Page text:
Essential Guide to Bread
Everything you need to know to create beautiful bakes
The first ever bread
According to reports, during an excavation in Israel in 2004, at a site called Ohalo II, scientists found 22,000-year-old barley grains in a grinding stone. This is thought to be the earliest known evidence of humans processing wild cereal grains, and therefore, the first existence of bread.
However, unlike our fluffy 21st-century loaves, these ‘breads’ would have been more like flat cakes, made from mashed up grains and seeds.
Bread evolved from this point in many different ways, in many different cultures. Sliced bread came about in 1937, when a bread slicing and wrapping machine was installed in the Wonderloaf Bakery, in Tottenham.
Top Tips for Bread Perfection
- Give your dough enough time to rise – Rising and proving is essential when working with yeasted dough, as the yeast needs to be activated and have time to grow and multiply. This rising time is what makes your bread fluffy and light on the inside.
- Try a loaf tin – If it’s your first time making bread, getting the right size and shape loaf can be tricky. Try opting for a loaf tin for
your first few attempts; it will give your dough a guideline.
- Adding water makes for a crunchy crust – Placing a bain-marie (water bath) in the bottom of your oven can help give your breads a crispy crust, thanks to the steam it will generate when the oven heats up.
- Warmth works wonders – Putting your dough in a warm place can help quicken the proving process. Covering the dough with a slightly damp warm tea towel can also help encourage the dough to rise rapidly.
- Keep written records – Much like pastry, bread is something you may need to try a few times to learn what works and what doesn’t. Something as simple as the type of oven you have, or where you leave the dough to rise, can massively affect the final bake. Keeping quick written notes and taking pictures of your bread creations will help you keep track of what has been successful and which methods are more effective.
- Slicing the tops – Once your dough is ready to bake, before you pop it in the oven, cut three or four deep slashes into the top of the loaf. This will give the dough space to expand while cooking, and give you that traditional bakery-style finish.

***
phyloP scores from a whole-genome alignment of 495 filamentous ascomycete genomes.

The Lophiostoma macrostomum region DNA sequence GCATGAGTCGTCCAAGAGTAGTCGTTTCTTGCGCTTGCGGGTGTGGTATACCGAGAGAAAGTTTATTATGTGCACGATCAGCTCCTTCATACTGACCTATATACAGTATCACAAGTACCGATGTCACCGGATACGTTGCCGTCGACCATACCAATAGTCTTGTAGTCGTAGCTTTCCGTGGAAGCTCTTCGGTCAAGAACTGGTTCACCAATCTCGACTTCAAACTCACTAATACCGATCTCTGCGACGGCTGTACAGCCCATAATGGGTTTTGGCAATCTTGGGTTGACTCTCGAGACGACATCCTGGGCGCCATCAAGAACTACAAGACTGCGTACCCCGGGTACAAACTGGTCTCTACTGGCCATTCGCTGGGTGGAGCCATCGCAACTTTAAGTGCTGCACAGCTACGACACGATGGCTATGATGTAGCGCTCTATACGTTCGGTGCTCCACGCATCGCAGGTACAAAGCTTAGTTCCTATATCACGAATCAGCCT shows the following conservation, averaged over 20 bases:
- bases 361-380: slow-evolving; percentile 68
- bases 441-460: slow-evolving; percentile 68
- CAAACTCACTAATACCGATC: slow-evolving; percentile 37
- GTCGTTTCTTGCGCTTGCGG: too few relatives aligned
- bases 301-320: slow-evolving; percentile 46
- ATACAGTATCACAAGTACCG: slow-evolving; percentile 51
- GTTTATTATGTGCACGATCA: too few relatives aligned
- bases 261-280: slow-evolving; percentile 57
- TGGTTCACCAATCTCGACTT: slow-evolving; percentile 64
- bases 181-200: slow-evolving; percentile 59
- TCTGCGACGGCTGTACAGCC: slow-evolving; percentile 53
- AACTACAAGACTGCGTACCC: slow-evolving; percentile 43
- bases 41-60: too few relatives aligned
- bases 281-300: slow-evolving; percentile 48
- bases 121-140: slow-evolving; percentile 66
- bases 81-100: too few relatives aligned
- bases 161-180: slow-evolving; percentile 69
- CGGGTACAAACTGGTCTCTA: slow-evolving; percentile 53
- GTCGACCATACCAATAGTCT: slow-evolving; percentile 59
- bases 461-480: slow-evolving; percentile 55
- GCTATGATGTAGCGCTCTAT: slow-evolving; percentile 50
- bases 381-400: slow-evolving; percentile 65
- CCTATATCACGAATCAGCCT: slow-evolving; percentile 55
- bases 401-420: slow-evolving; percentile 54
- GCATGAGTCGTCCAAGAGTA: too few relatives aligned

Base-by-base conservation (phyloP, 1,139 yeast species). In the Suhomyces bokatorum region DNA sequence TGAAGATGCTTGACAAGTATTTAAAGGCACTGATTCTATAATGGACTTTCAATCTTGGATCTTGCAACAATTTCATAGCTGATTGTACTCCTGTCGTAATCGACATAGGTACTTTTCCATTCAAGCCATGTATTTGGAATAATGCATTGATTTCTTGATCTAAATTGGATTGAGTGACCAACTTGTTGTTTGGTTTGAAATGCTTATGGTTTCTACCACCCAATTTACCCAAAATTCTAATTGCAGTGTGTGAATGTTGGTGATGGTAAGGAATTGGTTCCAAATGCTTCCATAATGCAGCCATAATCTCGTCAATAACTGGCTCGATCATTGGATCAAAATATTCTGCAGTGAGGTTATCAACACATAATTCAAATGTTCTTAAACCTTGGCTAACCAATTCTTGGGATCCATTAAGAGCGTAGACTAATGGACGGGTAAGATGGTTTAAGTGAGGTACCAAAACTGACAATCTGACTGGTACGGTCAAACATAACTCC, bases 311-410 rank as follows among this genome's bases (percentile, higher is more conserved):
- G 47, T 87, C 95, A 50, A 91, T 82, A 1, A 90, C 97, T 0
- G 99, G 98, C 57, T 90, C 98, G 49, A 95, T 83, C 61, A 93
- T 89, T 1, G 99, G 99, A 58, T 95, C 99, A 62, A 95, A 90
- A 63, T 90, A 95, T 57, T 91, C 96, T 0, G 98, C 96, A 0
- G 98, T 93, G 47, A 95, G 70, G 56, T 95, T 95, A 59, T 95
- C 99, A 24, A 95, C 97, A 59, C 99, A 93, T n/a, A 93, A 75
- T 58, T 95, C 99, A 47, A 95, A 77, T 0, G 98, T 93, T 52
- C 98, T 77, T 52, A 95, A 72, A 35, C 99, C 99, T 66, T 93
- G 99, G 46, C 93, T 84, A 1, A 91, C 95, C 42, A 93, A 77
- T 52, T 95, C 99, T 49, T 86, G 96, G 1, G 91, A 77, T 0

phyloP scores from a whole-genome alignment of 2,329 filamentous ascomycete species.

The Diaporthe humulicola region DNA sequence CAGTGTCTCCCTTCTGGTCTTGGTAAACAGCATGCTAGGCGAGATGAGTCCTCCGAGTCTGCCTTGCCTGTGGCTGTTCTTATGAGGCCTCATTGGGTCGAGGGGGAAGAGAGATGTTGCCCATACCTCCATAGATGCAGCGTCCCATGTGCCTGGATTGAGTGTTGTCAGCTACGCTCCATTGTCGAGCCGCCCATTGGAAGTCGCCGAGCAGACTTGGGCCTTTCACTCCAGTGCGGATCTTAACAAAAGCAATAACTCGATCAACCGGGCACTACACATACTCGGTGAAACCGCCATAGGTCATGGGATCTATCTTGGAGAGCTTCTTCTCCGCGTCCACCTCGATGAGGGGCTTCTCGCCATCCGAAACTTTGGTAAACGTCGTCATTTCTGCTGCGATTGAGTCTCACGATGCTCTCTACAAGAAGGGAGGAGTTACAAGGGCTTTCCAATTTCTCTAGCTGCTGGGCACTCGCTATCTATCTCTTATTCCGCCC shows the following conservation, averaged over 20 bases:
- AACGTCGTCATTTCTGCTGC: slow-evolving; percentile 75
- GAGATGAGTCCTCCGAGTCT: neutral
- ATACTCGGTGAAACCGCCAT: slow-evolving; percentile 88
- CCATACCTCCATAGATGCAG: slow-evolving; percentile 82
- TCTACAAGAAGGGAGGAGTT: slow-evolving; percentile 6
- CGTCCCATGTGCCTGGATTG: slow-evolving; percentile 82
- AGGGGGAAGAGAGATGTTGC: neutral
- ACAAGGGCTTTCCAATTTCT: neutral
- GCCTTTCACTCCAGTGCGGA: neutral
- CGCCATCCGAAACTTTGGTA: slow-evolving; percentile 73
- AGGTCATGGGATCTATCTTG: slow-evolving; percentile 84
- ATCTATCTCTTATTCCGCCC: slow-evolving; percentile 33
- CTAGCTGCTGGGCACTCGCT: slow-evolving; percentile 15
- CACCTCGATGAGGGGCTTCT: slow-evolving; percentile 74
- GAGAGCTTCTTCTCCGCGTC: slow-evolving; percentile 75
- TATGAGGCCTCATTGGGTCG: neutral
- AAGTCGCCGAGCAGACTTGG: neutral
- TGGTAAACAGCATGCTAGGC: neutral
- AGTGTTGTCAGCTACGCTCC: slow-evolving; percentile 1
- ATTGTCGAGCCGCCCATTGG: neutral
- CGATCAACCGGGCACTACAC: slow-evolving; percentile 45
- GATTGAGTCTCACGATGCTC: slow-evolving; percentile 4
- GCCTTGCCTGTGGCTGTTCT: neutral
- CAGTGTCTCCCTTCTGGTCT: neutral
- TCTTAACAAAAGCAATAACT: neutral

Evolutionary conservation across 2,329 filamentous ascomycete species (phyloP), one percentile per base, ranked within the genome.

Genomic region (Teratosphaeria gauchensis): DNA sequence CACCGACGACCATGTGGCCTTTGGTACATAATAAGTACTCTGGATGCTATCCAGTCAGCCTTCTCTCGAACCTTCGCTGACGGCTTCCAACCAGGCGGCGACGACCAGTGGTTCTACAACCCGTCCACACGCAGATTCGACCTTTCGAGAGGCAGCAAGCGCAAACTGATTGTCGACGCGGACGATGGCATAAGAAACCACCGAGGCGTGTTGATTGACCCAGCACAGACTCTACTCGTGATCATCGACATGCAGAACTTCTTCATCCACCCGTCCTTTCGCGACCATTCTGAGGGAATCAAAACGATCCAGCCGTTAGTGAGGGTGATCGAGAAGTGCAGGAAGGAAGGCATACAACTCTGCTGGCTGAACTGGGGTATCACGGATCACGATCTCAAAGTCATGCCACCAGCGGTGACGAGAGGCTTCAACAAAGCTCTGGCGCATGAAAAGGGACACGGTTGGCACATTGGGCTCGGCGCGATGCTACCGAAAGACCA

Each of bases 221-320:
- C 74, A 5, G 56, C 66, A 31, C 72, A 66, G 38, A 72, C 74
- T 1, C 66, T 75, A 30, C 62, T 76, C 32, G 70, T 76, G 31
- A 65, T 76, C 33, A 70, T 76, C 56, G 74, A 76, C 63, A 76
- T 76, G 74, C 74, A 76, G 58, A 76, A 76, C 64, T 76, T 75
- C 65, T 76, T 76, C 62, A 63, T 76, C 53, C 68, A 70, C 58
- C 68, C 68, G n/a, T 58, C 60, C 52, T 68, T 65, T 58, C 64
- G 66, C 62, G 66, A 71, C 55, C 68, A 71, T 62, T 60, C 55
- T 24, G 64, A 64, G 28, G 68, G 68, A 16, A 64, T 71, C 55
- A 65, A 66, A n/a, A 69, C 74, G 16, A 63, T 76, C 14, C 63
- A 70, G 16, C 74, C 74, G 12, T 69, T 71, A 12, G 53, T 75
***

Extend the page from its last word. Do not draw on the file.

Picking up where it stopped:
- Always preheat the oven – Trying to bake bread in a cold oven just will not work and could negatively affect your rise. Therefore it’s important to remember to preheat your oven first so your bread can start cooking as soon as it goes in.
Making it Vegan
Most breads are, by nature, accidentally vegan, as their ingredients revolve around the basic components of flour, water, oil and yeast. However, some more exotic breads can include animal-based ingredients – but that doesn’t mean you have to miss out, check out these simple solutions for making plant-based breads:
Brioche: Traditionally made with eggs and milk, to give it a rich, sweet flavour, this French bread is a firm favourite for brunches. For a vegan-friendly version, combine equal amounts of plain flour and strong bread flour (the plain flour ensures it’ll have a softer, squishier texture than savoury breads) with a sachet of dried fast-action yeast and a tablespoon of sugar. Then very slightly warm a jug of almond milk and slowly pour it into the flour mix, whilst stirring. Once it has come together to form a dough, tip it out onto a floured worktop and knead until smooth. Leave the dough in a warm place to rise. Once risen, cut the dough into portions to make little buns or rolls; place on a baking tray and let sit for a second prove. Glaze with a little more almond milk and sprinkle with a few sesame seeds before baking in a preheated oven until golden on top.
Naan breads: This tasty Indian flatbread is a lot quicker to make than most breads, but contains milk. It’s super easy to create a plant-based naan, though, by combining plain flour, a sprinkle of sugar and salt, a teaspoon of baking powder, two tablespoons of oil and just over 100ml of plant-based milk (coconut works well, especially if you’re planning on turning a plain naan into a peshwari naan). Knead the dough well, then leave it to rise for 10 minutes. Heat a grill, oven or (for best results) a non-stick frying pan. Divide the dough into small balls and roll each into a naan-shape. Bake or fry the breads for a couple of minutes on each side, until cooked through and spattered with brown spots.
How to make it healthy:
- Try switching olive oil for a lower fat oil or using a higher proportion of water compared to oil.
- Wholegrain and wholemeal breads are usually considered healthier than carb-heavy white breads, as they are less heavily processed and contain complex, rather than simple carbohydrates.
- Adding seeds to your bread can amp up the nutritional value and can add a little texture and crunch.
- Minimise your salt use. Many bread recipes will suggest using salt, but try to use it in moderation and, as far as possible, use fresh herbs to flavour your bakes instead of salt.
- Breads made using water rather than plant-based milk are automatically lower in fat, but if your bread recipe does require milk opt for a protein-rich variety, such as soya or almond, rather than indulgent milks like coconut.